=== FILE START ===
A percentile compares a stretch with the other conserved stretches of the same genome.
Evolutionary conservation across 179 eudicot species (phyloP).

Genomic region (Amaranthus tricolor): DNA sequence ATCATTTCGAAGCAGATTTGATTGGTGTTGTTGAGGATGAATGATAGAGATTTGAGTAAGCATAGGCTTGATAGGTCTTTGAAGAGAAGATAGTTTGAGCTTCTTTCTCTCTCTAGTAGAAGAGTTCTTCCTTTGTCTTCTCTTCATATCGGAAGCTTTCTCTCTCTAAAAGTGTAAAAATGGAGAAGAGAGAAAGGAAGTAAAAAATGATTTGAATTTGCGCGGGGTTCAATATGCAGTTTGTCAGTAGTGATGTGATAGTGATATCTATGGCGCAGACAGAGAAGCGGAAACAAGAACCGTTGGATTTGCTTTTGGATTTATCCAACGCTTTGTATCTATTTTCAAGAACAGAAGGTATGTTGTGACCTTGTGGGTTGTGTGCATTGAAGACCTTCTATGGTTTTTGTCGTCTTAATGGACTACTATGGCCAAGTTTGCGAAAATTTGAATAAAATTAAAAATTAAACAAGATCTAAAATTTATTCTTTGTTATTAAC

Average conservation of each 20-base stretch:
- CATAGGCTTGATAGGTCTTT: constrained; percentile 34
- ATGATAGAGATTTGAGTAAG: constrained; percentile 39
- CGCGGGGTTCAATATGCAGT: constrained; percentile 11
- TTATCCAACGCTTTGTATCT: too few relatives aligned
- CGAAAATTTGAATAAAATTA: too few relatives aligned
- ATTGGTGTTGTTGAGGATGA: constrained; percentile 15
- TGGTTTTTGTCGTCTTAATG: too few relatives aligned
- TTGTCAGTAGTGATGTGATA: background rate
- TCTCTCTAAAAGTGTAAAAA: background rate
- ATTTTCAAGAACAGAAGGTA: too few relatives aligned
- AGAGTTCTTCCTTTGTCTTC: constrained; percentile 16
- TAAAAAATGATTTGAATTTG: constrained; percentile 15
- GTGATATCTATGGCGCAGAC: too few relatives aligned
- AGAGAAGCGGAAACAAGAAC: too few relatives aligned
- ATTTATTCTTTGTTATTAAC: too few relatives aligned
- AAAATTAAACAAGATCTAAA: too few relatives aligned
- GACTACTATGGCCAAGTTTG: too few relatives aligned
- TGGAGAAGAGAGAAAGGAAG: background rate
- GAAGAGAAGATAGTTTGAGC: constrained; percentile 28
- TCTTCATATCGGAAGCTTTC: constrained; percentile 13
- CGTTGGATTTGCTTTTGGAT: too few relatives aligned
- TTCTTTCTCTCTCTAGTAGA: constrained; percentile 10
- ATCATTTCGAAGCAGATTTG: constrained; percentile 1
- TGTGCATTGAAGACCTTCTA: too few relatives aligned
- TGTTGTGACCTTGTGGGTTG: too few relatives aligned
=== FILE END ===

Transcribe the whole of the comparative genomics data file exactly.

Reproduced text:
A percentile compares a stretch with the other conserved stretches of the same genome.
Evolutionary conservation across 179 eudicot species (phyloP).

Genomic region (Amaranthus tricolor): DNA sequence ATCATTTCGAAGCAGATTTGATTGGTGTTGTTGAGGATGAATGATAGAGATTTGAGTAAGCATAGGCTTGATAGGTCTTTGAAGAGAAGATAGTTTGAGCTTCTTTCTCTCTCTAGTAGAAGAGTTCTTCCTTTGTCTTCTCTTCATATCGGAAGCTTTCTCTCTCTAAAAGTGTAAAAATGGAGAAGAGAGAAAGGAAGTAAAAAATGATTTGAATTTGCGCGGGGTTCAATATGCAGTTTGTCAGTAGTGATGTGATAGTGATATCTATGGCGCAGACAGAGAAGCGGAAACAAGAACCGTTGGATTTGCTTTTGGATTTATCCAACGCTTTGTATCTATTTTCAAGAACAGAAGGTATGTTGTGACCTTGTGGGTTGTGTGCATTGAAGACCTTCTATGGTTTTTGTCGTCTTAATGGACTACTATGGCCAAGTTTGCGAAAATTTGAATAAAATTAAAAATTAAACAAGATCTAAAATTTATTCTTTGTTATTAAC

Average conservation of each 20-base stretch:
- CATAGGCTTGATAGGTCTTT: constrained; percentile 34
- ATGATAGAGATTTGAGTAAG: constrained; percentile 39
- CGCGGGGTTCAATATGCAGT: constrained; percentile 11
- TTATCCAACGCTTTGTATCT: too few relatives aligned
- CGAAAATTTGAATAAAATTA: too few relatives aligned
- ATTGGTGTTGTTGAGGATGA: constrained; percentile 15
- TGGTTTTTGTCGTCTTAATG: too few relatives aligned
- TTGTCAGTAGTGATGTGATA: background rate
- TCTCTCTAAAAGTGTAAAAA: background rate
- ATTTTCAAGAACAGAAGGTA: too few relatives aligned
- AGAGTTCTTCCTTTGTCTTC: constrained; percentile 16
- TAAAAAATGATTTGAATTTG: constrained; percentile 15
- GTGATATCTATGGCGCAGAC: too few relatives aligned
- AGAGAAGCGGAAACAAGAAC: too few relatives aligned
- ATTTATTCTTTGTTATTAAC: too few relatives aligned
- AAAATTAAACAAGATCTAAA: too few relatives aligned
- GACTACTATGGCCAAGTTTG: too few relatives aligned
- TGGAGAAGAGAGAAAGGAAG: background rate
- GAAGAGAAGATAGTTTGAGC: constrained; percentile 28
- TCTTCATATCGGAAGCTTTC: constrained; percentile 13
- CGTTGGATTTGCTTTTGGAT: too few relatives aligned
- TTCTTTCTCTCTCTAGTAGA: constrained; percentile 10
- ATCATTTCGAAGCAGATTTG: constrained; percentile 1
- TGTGCATTGAAGACCTTCTA: too few relatives aligned
- TGTTGTGACCTTGTGGGTTG: too few relatives aligned